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article imageRussian submarines discovered in waters 200 miles off U.S. coast

By Michael Krebs     Aug 5, 2009 in World
Two Russian nuclear submarines are discovered patrolling in waters off the eastern coast of the United States, a move that is seen as a throwback to cold war tactics.
At the height of the cold war between the United States and the Soviet Union, it was common practice for one country to park nuclear-armed submarines just outside the territorial waters of the other. After the Cold War ended, there was no need to demonstrate military prowess, and the practice of positioning nuclear submarines near the operational waters of the other side was thought to have ended.
It now appears that the Russian Federation is interested in reengaging in this dangerous practice of lurking about.
"A pair of nuclear-powered Russian attack submarines has been patrolling off the eastern seaboard of the United States in recent days, a rare mission that has raised concerns inside the Pentagon and intelligence agencies about a more assertive stance by the Russian military," the [i]New York Times [/i]reported on Tuesday.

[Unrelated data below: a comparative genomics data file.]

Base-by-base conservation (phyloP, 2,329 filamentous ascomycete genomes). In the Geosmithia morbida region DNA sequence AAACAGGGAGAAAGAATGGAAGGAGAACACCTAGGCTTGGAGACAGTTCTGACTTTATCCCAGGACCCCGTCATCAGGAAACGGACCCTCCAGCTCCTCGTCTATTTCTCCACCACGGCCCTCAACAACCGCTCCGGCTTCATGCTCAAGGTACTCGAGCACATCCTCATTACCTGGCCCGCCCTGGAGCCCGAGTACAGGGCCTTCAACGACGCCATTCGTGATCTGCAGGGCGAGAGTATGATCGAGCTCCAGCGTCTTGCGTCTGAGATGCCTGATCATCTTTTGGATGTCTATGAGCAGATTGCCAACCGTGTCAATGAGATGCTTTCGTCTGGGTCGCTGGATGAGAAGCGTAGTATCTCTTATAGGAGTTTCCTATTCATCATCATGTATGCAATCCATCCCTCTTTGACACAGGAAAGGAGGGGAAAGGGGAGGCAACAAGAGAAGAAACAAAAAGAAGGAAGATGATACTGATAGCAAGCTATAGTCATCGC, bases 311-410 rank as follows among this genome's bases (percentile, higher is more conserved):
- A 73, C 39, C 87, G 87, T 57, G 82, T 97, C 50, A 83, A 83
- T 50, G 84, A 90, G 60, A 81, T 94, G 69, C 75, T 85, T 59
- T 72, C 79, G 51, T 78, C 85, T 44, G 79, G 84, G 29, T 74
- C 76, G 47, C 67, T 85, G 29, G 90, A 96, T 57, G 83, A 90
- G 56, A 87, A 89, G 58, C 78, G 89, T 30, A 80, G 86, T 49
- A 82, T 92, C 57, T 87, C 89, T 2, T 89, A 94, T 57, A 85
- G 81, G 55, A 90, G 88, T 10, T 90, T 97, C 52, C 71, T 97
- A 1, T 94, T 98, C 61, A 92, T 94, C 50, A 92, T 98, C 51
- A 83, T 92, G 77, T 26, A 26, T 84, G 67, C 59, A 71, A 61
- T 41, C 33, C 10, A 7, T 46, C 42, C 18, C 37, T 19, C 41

The move is a surprise to American defense officials, as the collapse of the Soviet Union had damaged the military capabilities of the Russian military, particularly the support of a long-range submarine mission of this kind.
“I don’t think they’ve put two first-line nuclear subs off the U.S. coast in about 15 years,” Norman Polmar, a naval historian and submarine warfare expert, told the New York Times.
The Pentagon is monitoring the submarines. One was parked in international waters 200 miles off the east coast on Tuesday, but the location of the other submarine was not reported.
More about Submarine, Russia, Military, Cold war, Navy
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